Director Ryan Coogler (left) and star Chadwick Boseman (right) at the ‘Black Panther’ European premiere in London.
Any publication capable of repeatedly enraging Donald Trump is one we should pay at least some attention to.
The latest cover of TIME magazine has struck a chord. It features Black Panther star Chadwick Boseman.
Accompanying the cover is a piece by journalist Jamil Smith.
The privilege was mine. Thanks to @efelsenthal, @samlansky, @kellyconniff, @ohmgee, and the rest of the @TIME team for making this happen. The opportunity to write about @theblackpanther, an important film emerging at an important time, was invaluable. https://t.co/rCjs4AWgTn
— Jamil Smith (@JamilSmith) February 8, 2018
Smith’s article highlights the cultural significance of the film. He traces the history of the Black Panther comics, which first appeared in the civil rights era (1966 specifically), all the way up to the character’s inclusion in the MCU, and what this means for black representation in media.
“This is not just a movie about a black superhero,” Smith writes, “it’s very much a black movie. It carries a weight that neither Thor nor Captain America could lift: serving a black audience that has long gone underrepresented.”
He points also to the film’s widespread acclaim and probable commercial success will dispel the myth that black films are only marketable to black people.
“For a wary and risk-averse film business, led largely by white film executives who have been historically predisposed to greenlight projects featuring characters who look like them, Black Panther will offer proof that a depiction of a reality of something other than whiteness can make a ton of money.”
People are enjoying both the cover and the article.
@JamilSmith explains in @TIME why I’m so excited for this. He also communicates why dismissing it as ‘just a superhero film’—as a few white friends have said to me after I’ve mentioned my excitement—does it a big injustice (and misses the point entirely). https://t.co/ljzDmuqHkw
— (((Aaron Chandler))) (@ajc84) February 8, 2018
5 Comics to Read Before You See Deadpool 2
“He’s the breakout character of Deadpool 2, as well as the next step in Josh Brolin’s unlikely plan to play a comic book character in every cinematic universe. (Don’t forget that in addition to Thanos in Avengers: Infinity War he also played Jonah Hex in the 2010 DC movie of the same name.) Yes, Cable is a time-traveling toughie fans have been waiting to see on the big screen for a long time and he’s finally here! What’s that? You don’t know who he is? You’re worried you’ll look like a n00b at the theater this weekend? Quit your fretting, friends; here are the five comic book runs you should check out for the best summation of everyone’s favorite gun-toting, half-man, half-machine.
New Mutants (Vol. 1) #87-100
The initial appearances of Cable are, in retrospect, fascinating historical documents that reveal how much of the character was in place from the beginning—notably, his iconography, despite costume changes from issue to issue—and how much wasn’t. As his characterization slowly cools into place, you get to see how a cypher cyborg from the future became a fan-favorite character. This run also offers up the first appearances of Deadpool and Domino (another Deadpool 2 highlight), if you’re into that sort of thing. (Creator Rob Liefeld was a productive man back in the day.)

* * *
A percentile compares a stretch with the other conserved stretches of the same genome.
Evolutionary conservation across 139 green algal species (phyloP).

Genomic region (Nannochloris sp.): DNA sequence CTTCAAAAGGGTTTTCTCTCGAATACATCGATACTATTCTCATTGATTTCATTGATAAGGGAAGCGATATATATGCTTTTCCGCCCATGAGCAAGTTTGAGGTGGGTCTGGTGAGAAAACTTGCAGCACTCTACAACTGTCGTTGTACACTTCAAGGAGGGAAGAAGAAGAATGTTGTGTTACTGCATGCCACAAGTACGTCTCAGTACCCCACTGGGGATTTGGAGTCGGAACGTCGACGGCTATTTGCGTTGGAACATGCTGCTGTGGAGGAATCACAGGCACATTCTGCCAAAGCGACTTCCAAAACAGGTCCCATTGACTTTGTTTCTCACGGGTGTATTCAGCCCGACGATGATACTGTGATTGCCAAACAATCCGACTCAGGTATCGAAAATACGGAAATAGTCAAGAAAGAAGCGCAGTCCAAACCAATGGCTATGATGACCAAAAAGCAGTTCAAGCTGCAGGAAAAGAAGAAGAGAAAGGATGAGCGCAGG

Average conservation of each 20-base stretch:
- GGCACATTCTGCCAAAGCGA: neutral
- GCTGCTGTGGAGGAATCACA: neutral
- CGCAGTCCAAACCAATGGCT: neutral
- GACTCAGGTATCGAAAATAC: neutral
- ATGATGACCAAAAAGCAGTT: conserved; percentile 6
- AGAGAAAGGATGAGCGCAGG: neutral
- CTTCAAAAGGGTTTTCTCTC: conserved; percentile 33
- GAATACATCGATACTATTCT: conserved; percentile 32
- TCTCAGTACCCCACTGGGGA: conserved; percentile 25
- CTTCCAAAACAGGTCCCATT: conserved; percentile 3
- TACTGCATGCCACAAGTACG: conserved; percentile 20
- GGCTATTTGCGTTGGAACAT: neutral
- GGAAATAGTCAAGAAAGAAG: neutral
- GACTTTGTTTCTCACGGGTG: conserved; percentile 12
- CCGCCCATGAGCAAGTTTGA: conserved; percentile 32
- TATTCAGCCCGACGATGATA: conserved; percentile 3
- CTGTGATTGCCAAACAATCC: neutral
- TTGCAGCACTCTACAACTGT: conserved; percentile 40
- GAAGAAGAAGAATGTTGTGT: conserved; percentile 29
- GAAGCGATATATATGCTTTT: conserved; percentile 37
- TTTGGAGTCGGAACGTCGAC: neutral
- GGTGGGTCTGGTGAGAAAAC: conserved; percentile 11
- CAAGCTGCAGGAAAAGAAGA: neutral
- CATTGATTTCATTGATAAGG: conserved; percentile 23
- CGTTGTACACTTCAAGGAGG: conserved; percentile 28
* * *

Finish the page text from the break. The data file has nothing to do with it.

How to read it: Available digitally and in the X-Force: Cable & the New Mutants print collection.
Cable (Vol. 1) #97-107
More than a decade after his debut, this run feels like it shows a version of Cable as the dude he should’ve been all along: someone who eschews superheroics for techno espionage and finds trouble almost…”
Heartbreaking fact about Groot in Infinity War
I am… great. Seriously. It’s just really dusty in here.
Spoiler Alert: This article discusses the shocking ending of Infinity War, which you really should have seen by now.
We’re not crying you’re crying everyone’s crying.
Guardians of the Galaxy director James Gunn has revealed an overwhelmingly sad fact about Groot in Avengers: Infinity War and yeah, we’re not ok.
What’s all this blubbering about? Groot’s final line, uttered as he once again evaporates from our lives into a cloud of Infinity Stone-inflicted nothingness. Thanos, ya jerk.
Gunn hopped on Twitter to answer a question on this line from a fan on Sunday, and dropped this devastating truth nugget:
— James Gunn (@JamesGunn) May 6, 2018
Groot’s final line, as he disintegrates into Thanos-clicked dust like many of your favourite Marvel heroes, is delivered to? Rocket.
Our bratty teenage space tree thinks of former freelance criminal and fellow Guardian Rocket Raccoon as his dear ol’ dad, guys — so much so, that he broke his regular “I am Groot,” utterance tendency to say so. Someone hold me.
Yeah, folks on Twitter also lost their collective shit.
Groot’s last words being confirmed “Dad..” has broken me no one touch me
— ev barton-romanoff
That thing Doctor Strange did in ‘Avengers: Infinity War’ was all part of the plan
Spoilers for Avengers: Infinity War.
That’s how many possible futures Doctor Strange viewed during his sojourn through time on the surface of Titan. And, he told Tony Stark, of all those many futures, only one had a happy ending for everyone except Thanos.
It’s an important moment that’s easy to forget about in light of what happens next. Thanos shows up on Titan. The best battle sequence of the movie then ensues (don’t @ me), as Tony, Strange, Spider-Man, Nebula, Star-Lord, Mantis, and Drax gang on on the big guy.
It doesn’t turn out so well. Thanos has the immediate upper hand thanks to his cosmic glove, and even though…”
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